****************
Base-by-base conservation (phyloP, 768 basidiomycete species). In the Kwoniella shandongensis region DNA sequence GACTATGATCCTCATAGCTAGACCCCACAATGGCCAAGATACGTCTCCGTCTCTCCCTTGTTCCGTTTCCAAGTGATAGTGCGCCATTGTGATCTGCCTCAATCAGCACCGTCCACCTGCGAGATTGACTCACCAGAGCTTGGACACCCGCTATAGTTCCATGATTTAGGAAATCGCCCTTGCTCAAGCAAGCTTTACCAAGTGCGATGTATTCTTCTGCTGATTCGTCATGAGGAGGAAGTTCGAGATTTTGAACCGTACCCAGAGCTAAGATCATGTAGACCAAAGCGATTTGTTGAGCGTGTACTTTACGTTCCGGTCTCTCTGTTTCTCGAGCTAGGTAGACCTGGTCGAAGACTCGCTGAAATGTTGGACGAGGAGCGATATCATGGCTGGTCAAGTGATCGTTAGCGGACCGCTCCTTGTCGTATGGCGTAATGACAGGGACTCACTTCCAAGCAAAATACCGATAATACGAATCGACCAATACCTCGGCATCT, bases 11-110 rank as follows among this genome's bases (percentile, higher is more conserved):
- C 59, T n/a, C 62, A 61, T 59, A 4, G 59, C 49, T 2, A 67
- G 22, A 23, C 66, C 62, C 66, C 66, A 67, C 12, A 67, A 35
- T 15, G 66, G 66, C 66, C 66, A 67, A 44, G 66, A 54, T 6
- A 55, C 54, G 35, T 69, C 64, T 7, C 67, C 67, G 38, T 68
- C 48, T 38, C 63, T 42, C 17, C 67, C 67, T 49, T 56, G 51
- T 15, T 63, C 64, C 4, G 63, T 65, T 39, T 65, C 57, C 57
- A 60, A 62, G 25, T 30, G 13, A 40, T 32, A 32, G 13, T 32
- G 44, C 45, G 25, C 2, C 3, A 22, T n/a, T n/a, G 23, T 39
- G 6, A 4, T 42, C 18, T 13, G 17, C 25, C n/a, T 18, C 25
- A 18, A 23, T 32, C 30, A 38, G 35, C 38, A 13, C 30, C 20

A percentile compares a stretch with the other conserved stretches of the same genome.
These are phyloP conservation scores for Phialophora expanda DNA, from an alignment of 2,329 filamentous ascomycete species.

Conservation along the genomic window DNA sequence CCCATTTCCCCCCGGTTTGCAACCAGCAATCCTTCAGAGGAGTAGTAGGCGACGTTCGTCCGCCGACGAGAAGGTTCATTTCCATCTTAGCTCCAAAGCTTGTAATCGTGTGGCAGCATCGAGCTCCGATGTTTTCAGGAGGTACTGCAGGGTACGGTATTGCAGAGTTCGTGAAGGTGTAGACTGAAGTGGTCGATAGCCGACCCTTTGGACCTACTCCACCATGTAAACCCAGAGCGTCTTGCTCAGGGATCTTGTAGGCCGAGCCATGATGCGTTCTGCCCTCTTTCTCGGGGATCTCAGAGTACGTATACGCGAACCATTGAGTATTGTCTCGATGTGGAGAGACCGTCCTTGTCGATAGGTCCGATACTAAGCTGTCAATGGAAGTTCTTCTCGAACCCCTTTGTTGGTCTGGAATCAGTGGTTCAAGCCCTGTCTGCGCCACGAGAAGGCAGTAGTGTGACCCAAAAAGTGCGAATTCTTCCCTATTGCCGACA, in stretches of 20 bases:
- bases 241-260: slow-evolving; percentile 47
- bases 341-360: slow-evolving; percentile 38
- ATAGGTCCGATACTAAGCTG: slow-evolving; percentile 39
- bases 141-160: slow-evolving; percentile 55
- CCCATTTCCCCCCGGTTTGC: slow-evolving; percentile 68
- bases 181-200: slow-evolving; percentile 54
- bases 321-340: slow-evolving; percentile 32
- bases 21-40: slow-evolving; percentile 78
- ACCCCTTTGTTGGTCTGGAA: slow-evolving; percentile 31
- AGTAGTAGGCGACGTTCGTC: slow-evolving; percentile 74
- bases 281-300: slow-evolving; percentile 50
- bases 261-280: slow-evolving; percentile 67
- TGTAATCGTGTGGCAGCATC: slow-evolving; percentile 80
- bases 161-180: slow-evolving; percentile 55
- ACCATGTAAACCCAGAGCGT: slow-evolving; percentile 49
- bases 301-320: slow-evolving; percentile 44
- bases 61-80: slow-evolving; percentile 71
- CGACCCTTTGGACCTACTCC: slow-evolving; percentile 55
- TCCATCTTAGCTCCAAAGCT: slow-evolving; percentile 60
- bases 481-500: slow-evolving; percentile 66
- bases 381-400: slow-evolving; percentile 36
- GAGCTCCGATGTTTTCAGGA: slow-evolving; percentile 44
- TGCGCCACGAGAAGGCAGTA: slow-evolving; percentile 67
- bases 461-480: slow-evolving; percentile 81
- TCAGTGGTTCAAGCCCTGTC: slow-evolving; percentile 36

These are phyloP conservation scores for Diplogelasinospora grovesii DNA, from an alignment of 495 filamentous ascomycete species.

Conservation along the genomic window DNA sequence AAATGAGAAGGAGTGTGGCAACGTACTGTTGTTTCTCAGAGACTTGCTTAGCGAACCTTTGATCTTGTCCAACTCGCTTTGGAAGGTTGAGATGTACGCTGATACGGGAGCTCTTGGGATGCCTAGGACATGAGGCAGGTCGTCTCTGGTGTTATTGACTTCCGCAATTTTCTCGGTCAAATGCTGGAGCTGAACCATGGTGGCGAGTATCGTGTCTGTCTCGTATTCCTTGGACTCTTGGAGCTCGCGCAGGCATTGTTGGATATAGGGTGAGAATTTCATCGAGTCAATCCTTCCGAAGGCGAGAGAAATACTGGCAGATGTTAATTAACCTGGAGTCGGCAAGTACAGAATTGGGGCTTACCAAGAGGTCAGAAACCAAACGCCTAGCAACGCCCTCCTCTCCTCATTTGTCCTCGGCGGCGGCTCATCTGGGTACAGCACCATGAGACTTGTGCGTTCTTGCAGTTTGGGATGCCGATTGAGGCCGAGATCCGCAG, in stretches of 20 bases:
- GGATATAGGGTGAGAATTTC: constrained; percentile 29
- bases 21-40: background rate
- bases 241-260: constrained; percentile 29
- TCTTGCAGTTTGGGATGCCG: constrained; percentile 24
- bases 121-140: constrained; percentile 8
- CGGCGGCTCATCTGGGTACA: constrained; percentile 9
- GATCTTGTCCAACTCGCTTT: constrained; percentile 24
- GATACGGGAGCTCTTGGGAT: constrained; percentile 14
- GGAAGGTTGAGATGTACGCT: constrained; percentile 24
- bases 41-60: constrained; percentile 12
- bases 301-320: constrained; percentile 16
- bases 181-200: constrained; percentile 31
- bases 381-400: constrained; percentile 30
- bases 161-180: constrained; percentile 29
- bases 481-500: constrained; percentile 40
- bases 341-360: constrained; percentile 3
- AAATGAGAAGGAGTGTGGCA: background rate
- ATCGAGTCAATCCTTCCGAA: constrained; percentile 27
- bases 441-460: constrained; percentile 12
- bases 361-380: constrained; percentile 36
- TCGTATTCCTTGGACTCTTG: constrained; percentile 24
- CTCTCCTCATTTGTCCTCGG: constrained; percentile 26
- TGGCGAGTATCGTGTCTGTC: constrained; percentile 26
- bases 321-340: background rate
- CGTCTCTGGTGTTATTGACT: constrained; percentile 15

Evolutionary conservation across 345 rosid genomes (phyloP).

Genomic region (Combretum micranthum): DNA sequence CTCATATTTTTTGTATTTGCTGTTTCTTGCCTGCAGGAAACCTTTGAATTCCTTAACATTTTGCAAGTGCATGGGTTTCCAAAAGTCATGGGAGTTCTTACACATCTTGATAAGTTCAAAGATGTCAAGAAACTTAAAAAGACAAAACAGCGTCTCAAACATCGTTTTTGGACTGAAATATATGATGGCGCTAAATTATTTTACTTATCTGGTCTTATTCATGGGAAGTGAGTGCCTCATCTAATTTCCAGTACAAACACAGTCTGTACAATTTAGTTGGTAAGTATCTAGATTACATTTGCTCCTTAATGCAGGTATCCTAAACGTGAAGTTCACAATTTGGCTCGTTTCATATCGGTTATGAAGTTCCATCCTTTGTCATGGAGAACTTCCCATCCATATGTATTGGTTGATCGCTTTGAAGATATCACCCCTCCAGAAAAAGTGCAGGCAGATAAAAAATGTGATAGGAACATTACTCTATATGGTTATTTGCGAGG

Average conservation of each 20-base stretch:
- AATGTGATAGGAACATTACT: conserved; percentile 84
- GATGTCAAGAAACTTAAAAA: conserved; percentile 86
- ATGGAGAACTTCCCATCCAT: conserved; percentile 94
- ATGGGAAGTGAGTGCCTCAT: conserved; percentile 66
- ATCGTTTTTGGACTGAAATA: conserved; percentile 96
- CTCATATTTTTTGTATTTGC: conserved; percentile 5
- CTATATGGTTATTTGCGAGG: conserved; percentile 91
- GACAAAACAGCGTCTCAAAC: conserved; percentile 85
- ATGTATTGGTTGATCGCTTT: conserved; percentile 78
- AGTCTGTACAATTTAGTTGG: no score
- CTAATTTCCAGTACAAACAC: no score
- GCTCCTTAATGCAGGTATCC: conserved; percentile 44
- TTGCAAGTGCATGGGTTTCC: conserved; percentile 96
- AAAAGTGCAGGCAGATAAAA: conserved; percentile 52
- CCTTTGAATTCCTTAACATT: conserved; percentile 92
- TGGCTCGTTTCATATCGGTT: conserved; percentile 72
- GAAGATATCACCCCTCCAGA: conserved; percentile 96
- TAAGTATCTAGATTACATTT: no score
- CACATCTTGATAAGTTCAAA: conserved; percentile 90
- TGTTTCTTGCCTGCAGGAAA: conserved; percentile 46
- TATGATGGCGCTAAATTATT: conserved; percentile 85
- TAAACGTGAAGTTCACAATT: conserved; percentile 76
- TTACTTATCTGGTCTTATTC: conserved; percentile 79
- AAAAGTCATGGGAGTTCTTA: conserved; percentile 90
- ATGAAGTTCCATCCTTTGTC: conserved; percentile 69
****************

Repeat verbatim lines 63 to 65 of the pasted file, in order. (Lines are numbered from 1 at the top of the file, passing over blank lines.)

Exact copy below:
- CTCTCCTCATTTGTCCTCGG: constrained; percentile 26
- TGGCGAGTATCGTGTCTGTC: constrained; percentile 26
- bases 321-340: background rate